As shown in Figure Ten, there was a big decrease in foster care entries before the onset of the pandemic from the quarter ending March 31 2019 to the quarter ending September 30, 2019. After that quarter, foster care entries bounced up and down. Nevertheless there was some decline in foster care entries in the pandemic four quarters starting April 2020 compared to the previous four quarters. The number of entries in the four quarters before the pandemic (April 2019 to March 2020) was 269. In the four quarters beginning April 2020, the number of entries was 236. So the number of foster care entries during the pandemic period dropped by 33, or roughly 12.6 percent.
Foster Care Exits
There has been widespread concern around the country that COVID-19 would create delays in the achievement of permanency for foster youth. Family reunifications could be delayed by court closures, cancellation of in-person parent-child visits and increased difficulty facing parents needing to complete services in order to reunify with their children. Court delays could also hamper exits from foster care due to adoption and guardianship. And indeed fewer children did exit foster care every month from March to September 2020 than in the same months in 2019, as Figure Eleven shows. This pattern changed after September, with monthly exits sometimes higher and sometimes lower than the previous year, perhaps as the agency and service providers adjusted to pandemic conditions and delayed reunifications began to occur.
Looking at the total number of foster care exits over time, we can see that foster care exits began to increase after the first two pandemic quarters. But exits did decrease overall during the pandemic period. The total number of foster care exits was 324 during the pandemic year from April 2020 to March 2021 compared to 400 in the previous four quarters, as shown in Figure Twelve.
During the four quarters approximately corresponding to the pandemic, there were 236 entries into foster care and 324 exits. As a result of the surplus of exits over entries, the total number of children in foster care declined from 737 in March 2020 to 648 in March 2020, which was a decline of 12 percent–similar to the 13 percent that we found occurred between September 2019 and September 2020. This is a continuation of a multiyear decrease in foster care caseloads. However, we did note in earlier testimony that the percentage drop in the number of children in foster care was greater in FY 2020 than in any other year since FY 2014. So the decline in the foster care rolls seems to be accelerating.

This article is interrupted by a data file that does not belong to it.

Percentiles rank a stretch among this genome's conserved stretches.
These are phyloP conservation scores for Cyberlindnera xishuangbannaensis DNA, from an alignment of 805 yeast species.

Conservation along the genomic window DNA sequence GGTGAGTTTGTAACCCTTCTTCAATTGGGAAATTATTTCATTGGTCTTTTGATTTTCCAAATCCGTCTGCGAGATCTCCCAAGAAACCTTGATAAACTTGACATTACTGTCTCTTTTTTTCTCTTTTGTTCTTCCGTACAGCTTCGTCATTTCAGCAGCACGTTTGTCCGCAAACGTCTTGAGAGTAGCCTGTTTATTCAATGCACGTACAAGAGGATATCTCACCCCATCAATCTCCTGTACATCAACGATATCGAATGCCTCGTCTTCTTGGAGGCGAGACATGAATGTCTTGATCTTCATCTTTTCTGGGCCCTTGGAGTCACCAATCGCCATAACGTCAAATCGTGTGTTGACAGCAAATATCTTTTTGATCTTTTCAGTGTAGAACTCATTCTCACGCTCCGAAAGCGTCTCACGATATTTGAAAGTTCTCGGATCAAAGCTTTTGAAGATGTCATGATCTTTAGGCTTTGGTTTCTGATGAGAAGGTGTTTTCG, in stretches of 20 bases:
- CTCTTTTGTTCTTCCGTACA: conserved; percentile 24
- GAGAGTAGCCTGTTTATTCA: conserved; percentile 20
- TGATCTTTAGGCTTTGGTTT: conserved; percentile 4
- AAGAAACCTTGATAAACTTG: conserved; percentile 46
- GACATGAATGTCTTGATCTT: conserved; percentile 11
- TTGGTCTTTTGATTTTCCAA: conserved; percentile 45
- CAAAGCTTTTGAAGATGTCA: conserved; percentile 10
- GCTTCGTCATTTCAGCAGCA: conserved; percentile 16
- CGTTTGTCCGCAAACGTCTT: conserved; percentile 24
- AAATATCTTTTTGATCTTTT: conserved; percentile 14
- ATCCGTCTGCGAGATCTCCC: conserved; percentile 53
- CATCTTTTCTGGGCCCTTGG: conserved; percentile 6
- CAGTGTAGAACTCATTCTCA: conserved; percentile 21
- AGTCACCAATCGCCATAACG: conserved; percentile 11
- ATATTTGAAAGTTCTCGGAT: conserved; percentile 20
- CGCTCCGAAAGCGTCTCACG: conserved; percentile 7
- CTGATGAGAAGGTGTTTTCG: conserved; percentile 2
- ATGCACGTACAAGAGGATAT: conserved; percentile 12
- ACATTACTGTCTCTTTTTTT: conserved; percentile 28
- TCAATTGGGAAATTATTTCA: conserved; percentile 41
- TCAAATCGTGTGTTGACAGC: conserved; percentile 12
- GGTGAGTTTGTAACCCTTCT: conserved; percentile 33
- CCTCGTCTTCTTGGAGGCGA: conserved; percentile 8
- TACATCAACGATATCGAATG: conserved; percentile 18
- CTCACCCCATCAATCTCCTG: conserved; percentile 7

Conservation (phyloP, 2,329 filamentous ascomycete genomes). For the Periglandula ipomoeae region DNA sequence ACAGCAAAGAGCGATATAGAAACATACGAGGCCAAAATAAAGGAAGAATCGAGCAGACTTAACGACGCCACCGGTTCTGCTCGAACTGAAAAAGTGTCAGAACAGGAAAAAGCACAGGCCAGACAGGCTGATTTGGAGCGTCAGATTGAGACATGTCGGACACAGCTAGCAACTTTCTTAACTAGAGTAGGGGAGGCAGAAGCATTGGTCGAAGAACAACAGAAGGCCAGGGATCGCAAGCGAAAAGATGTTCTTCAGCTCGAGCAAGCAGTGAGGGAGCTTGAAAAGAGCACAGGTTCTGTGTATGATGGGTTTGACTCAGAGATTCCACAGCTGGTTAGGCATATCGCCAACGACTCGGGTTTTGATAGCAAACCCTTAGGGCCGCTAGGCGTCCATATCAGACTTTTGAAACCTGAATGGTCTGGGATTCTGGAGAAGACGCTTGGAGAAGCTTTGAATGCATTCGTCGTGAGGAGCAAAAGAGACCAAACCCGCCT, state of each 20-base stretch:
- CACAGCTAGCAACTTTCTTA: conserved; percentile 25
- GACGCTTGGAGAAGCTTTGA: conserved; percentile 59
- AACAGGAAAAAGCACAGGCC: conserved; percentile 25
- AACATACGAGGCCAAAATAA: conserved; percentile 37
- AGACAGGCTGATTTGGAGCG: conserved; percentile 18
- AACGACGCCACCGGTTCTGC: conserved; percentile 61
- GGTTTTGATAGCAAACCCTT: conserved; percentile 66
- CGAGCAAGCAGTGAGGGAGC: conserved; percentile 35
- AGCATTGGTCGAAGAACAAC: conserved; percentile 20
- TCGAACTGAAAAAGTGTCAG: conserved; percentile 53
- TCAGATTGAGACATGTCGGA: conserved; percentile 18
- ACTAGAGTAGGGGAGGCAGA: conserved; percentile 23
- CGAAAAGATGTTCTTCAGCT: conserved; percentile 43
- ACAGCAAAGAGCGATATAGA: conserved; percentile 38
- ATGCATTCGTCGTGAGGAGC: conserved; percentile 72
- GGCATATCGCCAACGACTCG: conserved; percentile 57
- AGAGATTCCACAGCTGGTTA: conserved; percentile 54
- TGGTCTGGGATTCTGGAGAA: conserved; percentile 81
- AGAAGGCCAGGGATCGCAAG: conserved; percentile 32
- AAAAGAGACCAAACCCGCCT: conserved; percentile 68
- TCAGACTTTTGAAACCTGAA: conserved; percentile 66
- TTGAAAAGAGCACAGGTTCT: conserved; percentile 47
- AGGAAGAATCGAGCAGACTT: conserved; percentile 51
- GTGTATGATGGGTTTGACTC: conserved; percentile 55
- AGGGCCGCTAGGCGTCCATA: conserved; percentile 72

As shown in Table Three, the total number of children served either in-home or in foster care dropped from 2,178 on March 31, 2019 to 1,907 on March 31, 2020–a whopping 12.4 percent, which inclded a drop of 12.6 percent in children with in-home cases and 12.4 percent in children in foster care. It is important to note that this is a decrease of over 12 percent in one year in the total number of children served by CFSA, rather than a shift in the percentage being served from foster care to in-home. Moreover, while the drop in foster cases can be seen as continuing an earlier trend, the drop in in-home cases cannot: the number of in-home cases dropped only slightly more than two percent in the previous year.
In-Home No. (diff. from prev. year)
Foster Care No. (diff. from prev. year)
Total No. (difference from previous year)
March 31, 2019
March 31, 2020
March 31, 2021
Source: CFSA Data Dashboard, cfsadashboard.dc.gov
To look further back, we used figures from the Center for the Study of Social Policy that date back to 2010 showing the total number of children served in foster care and in home on the last day of the fiscal year. Figure Thirteen shows that this total number served was actually increasing between FY 2017 and FY 2019 as continuing declines in the foster care population were offset by increases in the in-home population.